The relationship between gardening and mental health is the topic of much discussion at the moment. According to a recent piece published by The Guardian, GPs are now prescribing gardening as a treatment for depression and anxiety.
As a society, we are becoming more aware of mental health issues: Mental Health First Aid England has reported that 1 in 4 people experience mental health problems every year. Whether or not you have been diagnosed with a mental illness, we can all benefit from an active approach to improving mental wellbeing.
This article discusses how nature, gardening, and bringing the outdoors in can instill in us a tranquil mindset and improve our mental health.
Nature and Wellbeing
Nature and wellbeing have been thought to be associated throughout history. A 2016 study published by the University of Derby has confirmed the significance of this association from a scientific point of view. Working with the Wildlife Trusts, the researchers found that participants who engaged with nature each day for 30 days reported sustained increases in health and happiness.
The paper suggested that we feel happier after prolonged exposure to natural surroundings as a result of a heightened sense of inclusion in nature and belonging to the natural world. Contact with nature has been shown to improve self-esteem in children and help to calm ADHD sufferers, enabling them to concentrate.
Gardening and Mental Health
In light of the recent increase in the diagnosis of mental illnesses, psychologists have also begun to explore the connection between gardening and mental health. For many of us, natural outdoor spaces such as forests and reserves are not regularly accessible. As such, taking up gardening is a brilliant way to increase the time you spend outdoors.
Combining exercise and contact with nature can improve our mental wellbeing even further. Those fortunate enough to have larger gardens can take a stroll outside and relax in a natural setting. If this isn’t possible, then even taking the time to grow some potted plants on a patio or balcony can help.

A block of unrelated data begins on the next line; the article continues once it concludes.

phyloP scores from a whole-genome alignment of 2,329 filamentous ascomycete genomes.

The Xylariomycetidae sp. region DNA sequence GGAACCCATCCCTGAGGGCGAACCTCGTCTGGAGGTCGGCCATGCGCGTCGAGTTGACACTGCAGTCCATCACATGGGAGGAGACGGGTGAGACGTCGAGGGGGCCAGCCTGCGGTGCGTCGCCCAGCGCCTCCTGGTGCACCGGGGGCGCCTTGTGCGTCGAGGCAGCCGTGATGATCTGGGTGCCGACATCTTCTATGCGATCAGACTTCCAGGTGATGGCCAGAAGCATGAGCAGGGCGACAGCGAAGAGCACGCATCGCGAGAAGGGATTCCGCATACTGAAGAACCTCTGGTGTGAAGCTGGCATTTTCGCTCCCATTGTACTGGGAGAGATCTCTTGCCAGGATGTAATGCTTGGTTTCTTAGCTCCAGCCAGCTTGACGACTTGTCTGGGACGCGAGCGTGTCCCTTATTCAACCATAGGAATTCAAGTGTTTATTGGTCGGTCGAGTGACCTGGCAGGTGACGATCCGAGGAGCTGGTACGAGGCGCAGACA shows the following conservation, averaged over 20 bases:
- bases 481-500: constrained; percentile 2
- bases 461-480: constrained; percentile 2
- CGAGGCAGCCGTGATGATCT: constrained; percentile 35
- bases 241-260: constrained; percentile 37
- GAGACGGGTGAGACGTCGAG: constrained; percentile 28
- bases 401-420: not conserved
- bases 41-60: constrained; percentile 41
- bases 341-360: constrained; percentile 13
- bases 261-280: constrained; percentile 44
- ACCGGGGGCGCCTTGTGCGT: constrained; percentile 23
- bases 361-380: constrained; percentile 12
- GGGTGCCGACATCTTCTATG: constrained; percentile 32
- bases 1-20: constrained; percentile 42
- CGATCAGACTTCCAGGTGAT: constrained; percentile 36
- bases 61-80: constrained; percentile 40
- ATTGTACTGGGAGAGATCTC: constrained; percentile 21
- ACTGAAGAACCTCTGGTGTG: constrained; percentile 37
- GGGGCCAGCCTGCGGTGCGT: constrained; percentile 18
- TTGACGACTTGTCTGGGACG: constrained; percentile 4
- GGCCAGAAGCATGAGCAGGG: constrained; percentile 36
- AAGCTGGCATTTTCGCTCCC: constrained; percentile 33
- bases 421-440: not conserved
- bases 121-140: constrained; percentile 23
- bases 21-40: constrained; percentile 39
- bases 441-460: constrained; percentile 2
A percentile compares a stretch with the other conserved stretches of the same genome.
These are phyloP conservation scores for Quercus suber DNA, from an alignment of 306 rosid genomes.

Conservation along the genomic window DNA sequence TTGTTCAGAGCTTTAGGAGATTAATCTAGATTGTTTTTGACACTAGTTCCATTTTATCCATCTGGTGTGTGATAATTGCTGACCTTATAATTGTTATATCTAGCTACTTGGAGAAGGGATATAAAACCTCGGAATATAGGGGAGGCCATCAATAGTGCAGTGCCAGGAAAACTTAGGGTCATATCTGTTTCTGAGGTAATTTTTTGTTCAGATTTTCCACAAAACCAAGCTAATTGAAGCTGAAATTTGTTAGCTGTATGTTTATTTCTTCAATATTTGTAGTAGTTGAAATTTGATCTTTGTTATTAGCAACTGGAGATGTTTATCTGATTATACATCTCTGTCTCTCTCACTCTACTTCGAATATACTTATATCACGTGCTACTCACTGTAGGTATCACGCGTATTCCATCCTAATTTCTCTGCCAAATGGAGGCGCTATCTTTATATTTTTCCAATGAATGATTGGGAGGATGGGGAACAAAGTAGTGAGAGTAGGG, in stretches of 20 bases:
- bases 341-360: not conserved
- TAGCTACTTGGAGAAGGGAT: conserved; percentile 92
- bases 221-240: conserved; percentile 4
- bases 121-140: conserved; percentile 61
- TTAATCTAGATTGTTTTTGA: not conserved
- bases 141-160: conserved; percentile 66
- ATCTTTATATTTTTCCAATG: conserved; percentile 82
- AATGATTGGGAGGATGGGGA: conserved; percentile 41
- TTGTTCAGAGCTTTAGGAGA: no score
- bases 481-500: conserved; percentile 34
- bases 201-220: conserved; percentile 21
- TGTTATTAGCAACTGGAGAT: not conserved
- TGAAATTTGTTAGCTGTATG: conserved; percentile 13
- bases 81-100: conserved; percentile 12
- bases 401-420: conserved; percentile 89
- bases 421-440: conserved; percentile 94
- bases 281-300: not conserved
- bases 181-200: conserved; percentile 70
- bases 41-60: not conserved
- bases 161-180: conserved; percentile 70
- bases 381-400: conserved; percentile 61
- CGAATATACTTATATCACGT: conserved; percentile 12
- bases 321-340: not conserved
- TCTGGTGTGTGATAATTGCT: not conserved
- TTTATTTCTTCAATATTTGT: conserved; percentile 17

It isn’t just the outdoor exercise that makes gardening so beneficial for our mental health. The practice of nurturing plants provides us with a sense of responsibility and connection with nature, whilst helping to increase the release of serotonin and dopamine (happiness hormones) and decrease cortisol levels (a stress hormone).
Creating an outdoor space of your own, planning which plants to place where, and watching it all grow together can be incredibly fulfilling. The task of regularly watering and tending to your plants also develops into a routine, which can help us to stay grounded in its own right. The added benefit of improving your garden’s appearance is an additional stimulus for mental wellbeing.
Bringing the Outdoors In
As we progress into autumn and the cold sets in, we tend to spend less and less time in the garden. Although the earlier evenings and worsening weather can limit our time outdoors, there are plenty of changes that we can make to our homes to bring the outdoors in.
Some home improvements are simple and cheap to implement. Growing more indoor plants can provide some of the mental health benefits of outdoor gardening, giving us something to look after whilst creating a sense of tranquillity in our homes. In addition to this, plants can improve the look of your home and give you something to feel proud of.
It’s also important to allow these house plants to have access to as much light as possible. Recent research suggests that exposure to natural light promotes a regular sleep cycle and encourages deep sleeping, which has a direct impact on our physical and mental health. Another cost-effective way to increase the light levels in your home is to choose window dressings that let more light in and leave internal doors open so that the light can spread through rooms that might otherwise require artificial lighting.
If you’re in a position to invest in larger changes to your home, then it might be worth making structural alterations that increase your contact with the outdoors. Adding patio doors or a conservatory to your home is an excellent way to allow light to flood in and reduce the barriers to your garden. During the summer months, these home improvements will also stimulate mental wellbeing by encouraging you to do more gardening.
Relaxing in a light-filled garden room can be a helpful substitute for outdoor gardening time over the colder months. With all that added light, conservatories are also the ideal place to grow house plants and benefit from improvements to our mental wellbeing in this way. Enhancing your home with a conservatory needn’t be too expensive a modification to make either, with the option to choose from new or refurbished fittings.
This article was written by Terry Hill, Managing Director at KLG Rutland. Terry has been working in the home and garden improvement sector for over 10 years and loves helping people to get more from their living space.
Erin shows overscheduled, overwhelmed women how to do less so that they can achieve more. Traditional productivity books—written by men—barely touch the tangle of cultural pressures that women feel when facing down a to-do list. How to Get Sh*t Done will teach you how to zero in on the three areas of your life where you want to excel, and then it will show you how to off-load, outsource, or just stop giving a damn about the rest.